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Peter Pugger VPM 7 vs 9

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I'm looking into purchasing a pugger. I am trying to ease my aching wrists and elbow and would like to lessen wedging. (Reusing my scraps would be an added bonus.)  Does anyone have any words of wisdom regarding the Peter Pugger VPM 7 vs 9? I realize that the 9 has a larger capacity, but is it worth saving the $ and just feeding clay into the hopper more often? I don't throw over 7lbs at a time.  I always use the same clay and wouldn't have to clean it out often (if ever?) 

Any advice would be helpful!

Thanks a bunch!

Margie

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No its worth the extra money to get the 9. Both are for the hobby market.What you need to know is at least about 1/3 of the clay stays in the machine ,so 7 lbs does not come out its far less.

Same with the 9 only you will get 1/3 of that 9 or a litle more

That 7 is toy size really .

Get the 9 and you still we be getting about a 1/3 less than 25 out the nozzle .My friend has a 9.

There wil be no to clean it ever. They are sealed and the clay does not dry out. 

I have not ever cleaned mine in 7 years and I switch bodies a bit.

Thats my 2 cents-the 9 will resell far better as well.If you ever want to part with it.

I also suggest the Stainless model in the line so pitting will never occur inside the barrel.

Edited by Mark C.

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We use the 9 and perfectly happy with it. Not sure I would want to drop from 25 ibs to 14 but not sure I wouldn't either. Like you said it comes down to feeding clay in more often, mixing and then pugging out logs of clay. Our 9 seems to be built very sturdy and fit for pro use and we have had it for over 10 years. The 7 looks to be made just as well but you might call the company and ask them if its of lower quality than the 9 in addition to being smaller.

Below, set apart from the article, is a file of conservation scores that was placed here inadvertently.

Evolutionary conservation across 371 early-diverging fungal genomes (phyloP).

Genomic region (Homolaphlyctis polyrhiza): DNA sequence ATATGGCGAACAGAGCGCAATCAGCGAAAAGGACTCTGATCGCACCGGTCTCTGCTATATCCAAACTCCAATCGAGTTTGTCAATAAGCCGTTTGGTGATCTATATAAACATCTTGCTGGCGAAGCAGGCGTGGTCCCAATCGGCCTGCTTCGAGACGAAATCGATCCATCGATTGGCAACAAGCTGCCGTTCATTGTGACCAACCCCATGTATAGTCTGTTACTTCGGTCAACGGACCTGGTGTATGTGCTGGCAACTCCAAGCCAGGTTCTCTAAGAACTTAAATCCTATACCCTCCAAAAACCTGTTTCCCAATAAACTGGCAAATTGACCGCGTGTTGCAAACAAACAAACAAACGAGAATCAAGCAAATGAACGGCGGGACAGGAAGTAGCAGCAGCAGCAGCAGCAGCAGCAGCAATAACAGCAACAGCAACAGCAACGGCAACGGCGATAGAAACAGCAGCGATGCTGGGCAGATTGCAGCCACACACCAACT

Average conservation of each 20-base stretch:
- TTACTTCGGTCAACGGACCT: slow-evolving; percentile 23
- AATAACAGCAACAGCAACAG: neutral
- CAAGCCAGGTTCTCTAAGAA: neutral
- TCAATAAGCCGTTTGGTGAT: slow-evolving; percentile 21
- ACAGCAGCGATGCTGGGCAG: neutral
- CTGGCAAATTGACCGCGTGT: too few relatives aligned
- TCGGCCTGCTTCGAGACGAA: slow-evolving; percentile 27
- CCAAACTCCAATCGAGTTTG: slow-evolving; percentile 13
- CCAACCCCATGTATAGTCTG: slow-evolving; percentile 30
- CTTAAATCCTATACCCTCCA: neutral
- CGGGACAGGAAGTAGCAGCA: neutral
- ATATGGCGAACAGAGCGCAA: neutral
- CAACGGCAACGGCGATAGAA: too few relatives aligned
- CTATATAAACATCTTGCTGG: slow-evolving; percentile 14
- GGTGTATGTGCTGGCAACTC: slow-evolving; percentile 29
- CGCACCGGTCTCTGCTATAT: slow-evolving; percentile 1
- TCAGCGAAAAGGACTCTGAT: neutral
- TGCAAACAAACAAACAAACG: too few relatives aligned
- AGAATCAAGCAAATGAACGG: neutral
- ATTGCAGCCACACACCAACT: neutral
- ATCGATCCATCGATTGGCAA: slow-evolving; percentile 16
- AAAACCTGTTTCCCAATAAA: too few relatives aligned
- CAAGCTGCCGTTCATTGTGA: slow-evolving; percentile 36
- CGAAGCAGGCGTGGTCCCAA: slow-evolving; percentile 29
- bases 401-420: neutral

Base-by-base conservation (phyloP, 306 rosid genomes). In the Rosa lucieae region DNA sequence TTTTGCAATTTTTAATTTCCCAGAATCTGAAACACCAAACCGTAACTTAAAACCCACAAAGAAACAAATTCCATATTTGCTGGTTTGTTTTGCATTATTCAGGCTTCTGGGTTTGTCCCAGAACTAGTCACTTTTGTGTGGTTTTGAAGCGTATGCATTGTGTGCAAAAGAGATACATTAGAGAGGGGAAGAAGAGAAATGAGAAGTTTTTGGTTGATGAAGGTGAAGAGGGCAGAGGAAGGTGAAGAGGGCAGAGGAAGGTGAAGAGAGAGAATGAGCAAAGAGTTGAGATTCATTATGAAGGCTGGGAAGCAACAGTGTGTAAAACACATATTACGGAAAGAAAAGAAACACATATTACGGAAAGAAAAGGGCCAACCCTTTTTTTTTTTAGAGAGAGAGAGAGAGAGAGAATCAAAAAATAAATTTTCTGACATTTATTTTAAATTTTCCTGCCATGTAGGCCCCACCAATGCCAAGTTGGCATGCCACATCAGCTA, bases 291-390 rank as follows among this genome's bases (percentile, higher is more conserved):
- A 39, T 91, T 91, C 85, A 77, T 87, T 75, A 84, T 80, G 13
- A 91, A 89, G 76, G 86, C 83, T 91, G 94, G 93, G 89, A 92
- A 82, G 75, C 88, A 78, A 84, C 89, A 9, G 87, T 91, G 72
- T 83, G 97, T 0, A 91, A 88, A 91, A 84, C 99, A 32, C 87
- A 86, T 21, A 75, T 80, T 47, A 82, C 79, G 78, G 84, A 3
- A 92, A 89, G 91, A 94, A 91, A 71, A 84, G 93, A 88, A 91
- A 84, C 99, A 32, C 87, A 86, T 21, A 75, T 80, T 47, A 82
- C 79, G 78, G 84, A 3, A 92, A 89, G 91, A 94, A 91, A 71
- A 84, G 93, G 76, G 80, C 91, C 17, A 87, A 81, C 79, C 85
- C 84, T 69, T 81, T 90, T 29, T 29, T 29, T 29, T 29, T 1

The way we pug is to accumulate scrape in buckets (with plastic trash liner and lid) and when it builds up to a few of those we process it. 10 years ago that was often but now we produce a lot less scrape so it takes a couple of months to have enough to reclaim. We are not hobbyist but not particularly high volume either, doing a dozen shows a year these days. 

I just put some tunes on and feed the mixer and pug. It's just kind of a continuous process until all the scrape is done. With the 9 I fill it up, mix and  then pug out about 4 or so 18" clay logs and then repeat. If you had the 7 then I would guess that it would be 2-3 logs in between filling. That's the decision I think you are making. I can go through three 5 gallon buckets of reclaim in 5-6 cycles of this process and a 7 would be about twice that I assume. I don't know if the extra mixing might wear out the motor faster though and another good question for the company rep. Not seeing any wear on ours after over a decade of moderate use.

It takes about an hour or so for me to process the 3 or so buckets but we stopped putting dry clay in. That always meant longer mixing times but the reason we stopped is that if we used the clay fairly quickly we found small chunks of clay. Mixing longer or letting it sit for a longer time probably would have fixed it as well but just keeping wet scrap wet and slaking the occasional bone dry reclaim both fixed it and keeps the mixing time short.

Not sure the size difference but that might make a difference as well. I built a 6x2 foot cart with a Formica counter top and would love it to be smaller and take up less space but we use a 600 foot garagio and space is a premium.

I bet you will be happy regardless of which one you choose, they seem to be a great company with well made machines. 

 

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